If I had money to invest in real-estate, H Street, or Near Northeast, or whatever people are labeling the area, is definitely where I'd buy. The area has a very nice housing stock, consisting of many historic rowhouses. Some need work, while others are already in the process of renovation. Though it's not "well connected" to the rest of the city at the moment, the new streetcar should change that, as soon as it begins operating.

A lot of people look at neighborhoods in urban areas and comment about the amazing transformation that has occurred over the years. Everyone knows of at least one where "nobody in their right mind" used to go that's transformed into something that's incredibly desirable. H Street is interesting because you can literally see it happening right now. It's like being able to see 10 years into the future, knowing more or less what the neighborhood will become.

Metro Station Name Drama

David Alpert has a nice take down of many of the poorly conceived Metro station renames that have been proposed. He cites the Navy Yard-"W" rename as an especially egregious example, but many of the others he mentions are nearly as frustrating.

(from Mr. T in DC on Flickr)

Ultimately, the questions that must be answered with regard to these renames are: who benefits? and why? The renamers would argue that it benefits anyone (though disproportionately visitors) who want to travel to various destinations in DC via Metro and aren't familiar with the layout of the city.

At first glance, renaming "Navy Yard" to "Navy Yard-Ballpark" seems like a fine idea, since it is the station that most Nationals fans use to get to games. I say "most" because some do arrive by exiting at Capitol South and walking down New Jersey Avenue. In fact, for anyone coming in on the Orange or Blue lines, Capitol South is often a better place to exit the system.

Similarly, there are other destinations that people often make unnecessary transfer to reach, as I wrote about a few months ago. Adding "ballpark" to the Navy Yard station name may seem harmless at first, but what it does is to announce that it is the one and only station to use if you want to get to a game.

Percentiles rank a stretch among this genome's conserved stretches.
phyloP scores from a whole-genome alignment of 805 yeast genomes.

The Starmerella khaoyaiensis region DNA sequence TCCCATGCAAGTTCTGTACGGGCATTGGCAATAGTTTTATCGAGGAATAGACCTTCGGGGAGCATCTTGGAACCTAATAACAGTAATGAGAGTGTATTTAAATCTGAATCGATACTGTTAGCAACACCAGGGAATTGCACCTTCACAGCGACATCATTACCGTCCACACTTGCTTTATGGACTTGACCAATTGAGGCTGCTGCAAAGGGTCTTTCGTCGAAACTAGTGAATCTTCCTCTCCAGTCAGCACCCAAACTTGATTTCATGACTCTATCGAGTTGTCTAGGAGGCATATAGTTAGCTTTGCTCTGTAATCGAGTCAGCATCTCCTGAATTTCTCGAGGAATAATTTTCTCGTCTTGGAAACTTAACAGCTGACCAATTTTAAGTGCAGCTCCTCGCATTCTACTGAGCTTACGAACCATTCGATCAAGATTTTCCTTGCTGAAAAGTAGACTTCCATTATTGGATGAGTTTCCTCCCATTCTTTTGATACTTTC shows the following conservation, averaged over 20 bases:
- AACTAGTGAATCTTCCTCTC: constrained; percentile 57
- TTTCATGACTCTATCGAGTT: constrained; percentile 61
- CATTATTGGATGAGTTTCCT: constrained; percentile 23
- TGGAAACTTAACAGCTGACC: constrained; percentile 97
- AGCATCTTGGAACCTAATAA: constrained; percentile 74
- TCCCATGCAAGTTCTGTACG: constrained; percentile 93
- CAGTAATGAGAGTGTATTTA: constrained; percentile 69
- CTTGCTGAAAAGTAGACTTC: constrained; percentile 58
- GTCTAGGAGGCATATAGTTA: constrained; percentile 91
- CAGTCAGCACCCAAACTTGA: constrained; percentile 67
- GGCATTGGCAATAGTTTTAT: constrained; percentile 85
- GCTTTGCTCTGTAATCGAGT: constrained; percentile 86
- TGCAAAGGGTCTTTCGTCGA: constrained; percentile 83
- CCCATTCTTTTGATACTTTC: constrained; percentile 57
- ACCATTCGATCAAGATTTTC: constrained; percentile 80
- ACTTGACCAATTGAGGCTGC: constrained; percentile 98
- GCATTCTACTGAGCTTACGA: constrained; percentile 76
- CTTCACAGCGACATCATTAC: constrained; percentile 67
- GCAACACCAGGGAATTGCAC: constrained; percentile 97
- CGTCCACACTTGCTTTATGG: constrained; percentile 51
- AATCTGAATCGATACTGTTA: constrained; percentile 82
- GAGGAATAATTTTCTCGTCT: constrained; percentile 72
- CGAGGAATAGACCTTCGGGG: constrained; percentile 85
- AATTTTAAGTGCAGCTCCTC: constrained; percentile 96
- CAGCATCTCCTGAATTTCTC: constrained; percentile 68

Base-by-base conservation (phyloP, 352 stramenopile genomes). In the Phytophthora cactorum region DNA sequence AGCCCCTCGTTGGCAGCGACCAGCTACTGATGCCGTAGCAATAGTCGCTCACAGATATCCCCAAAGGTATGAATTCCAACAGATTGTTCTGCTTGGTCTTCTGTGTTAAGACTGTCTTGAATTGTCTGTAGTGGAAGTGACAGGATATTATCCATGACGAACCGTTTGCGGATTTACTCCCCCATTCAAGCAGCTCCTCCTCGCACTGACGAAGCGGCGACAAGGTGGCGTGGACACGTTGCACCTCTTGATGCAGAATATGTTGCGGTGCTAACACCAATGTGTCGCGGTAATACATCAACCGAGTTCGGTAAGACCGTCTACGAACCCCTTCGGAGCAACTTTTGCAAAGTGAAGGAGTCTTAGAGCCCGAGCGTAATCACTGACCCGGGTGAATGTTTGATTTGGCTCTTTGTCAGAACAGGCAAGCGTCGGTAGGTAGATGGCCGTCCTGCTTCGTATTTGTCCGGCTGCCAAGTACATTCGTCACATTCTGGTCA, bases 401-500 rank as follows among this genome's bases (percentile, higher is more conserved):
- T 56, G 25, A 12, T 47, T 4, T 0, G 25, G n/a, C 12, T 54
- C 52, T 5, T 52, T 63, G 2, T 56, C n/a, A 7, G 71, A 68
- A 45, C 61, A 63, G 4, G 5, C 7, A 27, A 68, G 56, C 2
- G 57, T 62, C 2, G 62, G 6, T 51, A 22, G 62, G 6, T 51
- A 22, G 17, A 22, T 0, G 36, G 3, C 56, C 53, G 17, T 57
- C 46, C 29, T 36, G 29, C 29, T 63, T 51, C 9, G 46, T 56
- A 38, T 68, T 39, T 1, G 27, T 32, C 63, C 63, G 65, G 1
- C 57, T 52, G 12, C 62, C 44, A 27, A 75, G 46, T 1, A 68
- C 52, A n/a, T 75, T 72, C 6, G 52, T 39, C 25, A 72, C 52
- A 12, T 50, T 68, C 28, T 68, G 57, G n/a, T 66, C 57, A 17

DC's Disappearing Third Places

Earlier in the week, Topher Mathews wrote about the loss of one of DC's third places - the Barnes & Noble bookstore in Georgetown. While it's no surprise that the brick-and-mortar bookstore industry is on its way to becoming ancient history, it's nevertheless sad to see the neighborhood lose its store. Topher writes:
What made Barnes and Noble a particularly great Third Place was that it offered Georgetowners and visitors alike a place to escape from the heat or the cold (or just the crowds), but you didn't have to pay anything to use it.
Herein lies the dilemma. Whatever purpose Barnes and Noble serves to the community, at the end of the day it's still a business. And like all businesses, it needs to make money to survive.

(from grilled cheese on Flickr)

This all reminded me of the "Bubble Boy" episode of Seinfeld. Jerry and Elaine go to eat a diner in upstate New York, Elaine proceeds to order a glass of water, and after some back and forth, Jerry finally says:
You can't just have water... this is not like a park bench where you just come in and sit down. It's a business.
When it comes to third spaces, you can't have it both ways, but this is especially true in DC, where the overhead cost of doing business is extraordinarily high. Topher notes that the retail space Barnes & Noble is vacating is going on the market for $65 per square foot.

Over on 14th Street, Lydia Depillis calculates that the space soon to be vacated by Miss Pixies will go onto the market for $80 per square foot. This is by no means pocket change, and any business willing or able to pay such prices needs to have incredible revenue flow.